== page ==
Monday, February 26, 2024

Nu Breed Comedians at Maitisong

The audience at Maitisong is getting younger. A goal that the recent Maitisong Director, Gao Lemmenyane, in his fifth month in office at the 20-year-old arts centre determined in a past interview with the The Sunday Standard. He planned to attract the younger locals to the theatre.

Evidently, he has but with paltry attendance at the Maitisong on Friday for the Evening of Laughter & Fun, showcasing NuBreed Comedy Jamz, it is clear that Maitisong needs to tune up their ‘bums on seats’ game for shows that they organise. The attendance, though, was better than the previous edutainment play, Money for Shoes.

The stand-up comedy collective based in Jo’burg were invited in response to a survey that revealed that Maitisong theatre-goers wanted to see more comedy at the art centre. A comedy club was formed and they brought over three black stand-up comedians from Jo’burg named Kedibone Mulaudzi, Thomas Gumede, Nqoba Nqcobo and a white comedian named Karl, whose surname was indiscernible every time it was mentioned.

Thomas Gumede, who also served as the evening’s compeer, performed the first set, breaking the ice successfully by adapting material about his new experiences of visiting Botswana. Creating familiarity by relating his observations of Botswana and Batswana. He says they (the visiting comics) discovered their luggage had been stolen on arrival and were frisked by security after the ordeal. He talks about the encounter with mobile phones call centre cues, the Orange headquarters building which is actually white. Batswana who use, ‘the rand is weak’ as the reason for not accepting South African Rands in stores.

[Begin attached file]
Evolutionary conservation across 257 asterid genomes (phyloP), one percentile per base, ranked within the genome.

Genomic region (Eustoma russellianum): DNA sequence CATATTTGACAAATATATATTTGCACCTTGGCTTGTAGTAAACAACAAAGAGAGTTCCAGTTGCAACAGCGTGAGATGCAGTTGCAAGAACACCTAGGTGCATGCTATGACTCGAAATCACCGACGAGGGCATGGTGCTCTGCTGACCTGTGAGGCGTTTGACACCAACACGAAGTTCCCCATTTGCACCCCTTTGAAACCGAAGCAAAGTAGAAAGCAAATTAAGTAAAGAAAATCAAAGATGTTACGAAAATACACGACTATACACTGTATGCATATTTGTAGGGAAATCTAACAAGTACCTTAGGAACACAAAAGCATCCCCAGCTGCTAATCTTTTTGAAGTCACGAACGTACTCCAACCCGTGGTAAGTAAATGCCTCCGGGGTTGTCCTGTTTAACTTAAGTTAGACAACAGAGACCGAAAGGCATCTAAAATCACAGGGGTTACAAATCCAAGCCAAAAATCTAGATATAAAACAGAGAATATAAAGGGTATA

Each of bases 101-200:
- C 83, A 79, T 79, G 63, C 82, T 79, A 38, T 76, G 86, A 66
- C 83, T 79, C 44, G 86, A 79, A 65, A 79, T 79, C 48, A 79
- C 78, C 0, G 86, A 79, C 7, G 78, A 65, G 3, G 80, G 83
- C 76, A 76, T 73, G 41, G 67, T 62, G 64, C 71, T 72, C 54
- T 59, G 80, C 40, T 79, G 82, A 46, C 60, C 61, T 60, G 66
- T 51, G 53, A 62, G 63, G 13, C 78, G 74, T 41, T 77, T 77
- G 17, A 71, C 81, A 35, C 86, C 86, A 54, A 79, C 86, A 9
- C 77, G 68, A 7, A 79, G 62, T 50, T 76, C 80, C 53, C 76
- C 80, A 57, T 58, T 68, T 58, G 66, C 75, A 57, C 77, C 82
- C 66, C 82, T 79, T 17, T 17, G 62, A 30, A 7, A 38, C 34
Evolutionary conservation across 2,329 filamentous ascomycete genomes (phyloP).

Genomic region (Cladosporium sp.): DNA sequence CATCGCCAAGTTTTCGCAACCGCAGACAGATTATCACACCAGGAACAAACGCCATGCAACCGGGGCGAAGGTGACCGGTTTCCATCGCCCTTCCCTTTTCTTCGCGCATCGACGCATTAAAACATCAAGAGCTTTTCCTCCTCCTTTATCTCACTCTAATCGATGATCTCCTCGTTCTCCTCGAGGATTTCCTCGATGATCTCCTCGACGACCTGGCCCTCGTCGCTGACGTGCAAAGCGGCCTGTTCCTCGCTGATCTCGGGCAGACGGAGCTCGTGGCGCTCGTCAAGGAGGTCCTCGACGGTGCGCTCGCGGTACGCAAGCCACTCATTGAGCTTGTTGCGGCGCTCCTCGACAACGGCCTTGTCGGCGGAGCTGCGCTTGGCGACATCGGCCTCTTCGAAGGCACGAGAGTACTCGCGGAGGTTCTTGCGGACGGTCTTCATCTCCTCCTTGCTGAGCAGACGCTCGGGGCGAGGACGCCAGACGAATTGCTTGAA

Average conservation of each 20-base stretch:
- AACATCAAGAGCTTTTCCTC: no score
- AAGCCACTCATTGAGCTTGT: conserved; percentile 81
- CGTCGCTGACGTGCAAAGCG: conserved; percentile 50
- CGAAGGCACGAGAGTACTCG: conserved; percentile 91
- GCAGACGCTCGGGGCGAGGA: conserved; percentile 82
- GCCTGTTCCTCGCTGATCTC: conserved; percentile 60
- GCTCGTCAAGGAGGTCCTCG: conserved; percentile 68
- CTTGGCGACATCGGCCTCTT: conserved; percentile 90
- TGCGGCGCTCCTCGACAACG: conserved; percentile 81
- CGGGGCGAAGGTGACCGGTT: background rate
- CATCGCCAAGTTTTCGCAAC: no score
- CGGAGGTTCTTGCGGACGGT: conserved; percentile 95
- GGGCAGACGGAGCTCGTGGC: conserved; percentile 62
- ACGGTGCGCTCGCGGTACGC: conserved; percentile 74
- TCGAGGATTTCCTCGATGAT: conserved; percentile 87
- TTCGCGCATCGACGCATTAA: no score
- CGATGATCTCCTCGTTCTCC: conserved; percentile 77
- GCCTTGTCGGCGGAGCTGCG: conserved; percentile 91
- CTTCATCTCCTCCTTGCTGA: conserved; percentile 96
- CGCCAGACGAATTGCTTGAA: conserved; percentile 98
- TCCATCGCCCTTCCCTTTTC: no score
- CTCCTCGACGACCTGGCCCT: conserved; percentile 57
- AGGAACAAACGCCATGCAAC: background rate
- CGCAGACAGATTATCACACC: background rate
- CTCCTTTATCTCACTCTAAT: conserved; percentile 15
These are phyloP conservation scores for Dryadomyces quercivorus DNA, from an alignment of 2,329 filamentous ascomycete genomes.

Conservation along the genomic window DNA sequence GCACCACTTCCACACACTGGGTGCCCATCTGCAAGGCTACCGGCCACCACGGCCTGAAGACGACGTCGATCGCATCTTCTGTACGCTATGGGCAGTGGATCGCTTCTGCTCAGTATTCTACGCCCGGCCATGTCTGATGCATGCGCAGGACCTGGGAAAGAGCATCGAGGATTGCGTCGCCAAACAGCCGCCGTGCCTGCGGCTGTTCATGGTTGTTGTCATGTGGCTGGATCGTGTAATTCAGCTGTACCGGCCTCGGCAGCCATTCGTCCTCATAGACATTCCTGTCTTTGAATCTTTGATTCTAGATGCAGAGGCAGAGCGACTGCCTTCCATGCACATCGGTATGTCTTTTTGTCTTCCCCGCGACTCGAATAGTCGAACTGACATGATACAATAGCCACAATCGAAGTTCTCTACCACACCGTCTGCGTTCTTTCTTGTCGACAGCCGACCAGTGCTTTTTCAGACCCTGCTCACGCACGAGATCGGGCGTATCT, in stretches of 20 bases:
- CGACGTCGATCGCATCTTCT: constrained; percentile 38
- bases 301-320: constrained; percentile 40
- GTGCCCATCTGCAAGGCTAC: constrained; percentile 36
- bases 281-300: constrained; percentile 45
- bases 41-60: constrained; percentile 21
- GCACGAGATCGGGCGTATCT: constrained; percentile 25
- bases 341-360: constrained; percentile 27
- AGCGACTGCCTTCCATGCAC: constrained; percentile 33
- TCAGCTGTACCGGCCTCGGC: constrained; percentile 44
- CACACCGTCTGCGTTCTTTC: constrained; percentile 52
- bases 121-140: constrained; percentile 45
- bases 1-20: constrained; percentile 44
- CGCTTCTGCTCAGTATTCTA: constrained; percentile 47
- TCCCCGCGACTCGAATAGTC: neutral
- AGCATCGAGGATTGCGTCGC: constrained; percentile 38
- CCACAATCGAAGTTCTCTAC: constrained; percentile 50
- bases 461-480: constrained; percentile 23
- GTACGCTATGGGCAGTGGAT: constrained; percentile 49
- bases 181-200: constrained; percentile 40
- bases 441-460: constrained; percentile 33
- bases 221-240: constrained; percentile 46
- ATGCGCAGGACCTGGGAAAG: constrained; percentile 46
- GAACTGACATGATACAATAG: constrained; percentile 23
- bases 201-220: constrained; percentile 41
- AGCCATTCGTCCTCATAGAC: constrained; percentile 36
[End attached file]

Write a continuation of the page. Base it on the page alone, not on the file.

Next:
Kedibone Mulaudzi, who founded the NuBreed Comedy Jamz, performed the second round, to endless laughter. Mulaudzi, who began his professional comedic career in 2003, poked fun at local urban dance/house songwriting, childhood whippings, and Sotho church translators who embellish their metaphrasing at Crusades, changing phrases such as ‘if you love God, you should dance for him,’ to ‘Kwaito is decaying our kids.’ He also referred to the stolen luggage using the stolen luggage slip for comic relief.

Politically incorrect humour dominated Karl’s routine, which included Etv’s movie trailer voice-overs, giving natural disasters personalities. Karl’s obvious strength is his range of accents, which padded the reception of his jokes. The audience responded unexpectedly favourably.

Performing last was Nqoba Ngcobo, who stars in the South African performing arts school set soapie, Backstage and reportedly a favourite in the Jo’burg live comic circuit. He was repeatedly hailed as the headline act by Thomas Gumede. The heavy set comedian gave a one dimensional performance delivering a series of one liners, about relationships, alcohol, and weight control that prompted oft hesitant laughter.

The NuBreed Comedy show was very enjoyable and though comedy is one of the most difficult one man acts requiring comedians to quickly suss out the audiences’ dislikes and likes and adapt, Nqoba probably had an ‘off day’ but backed down gracefully.


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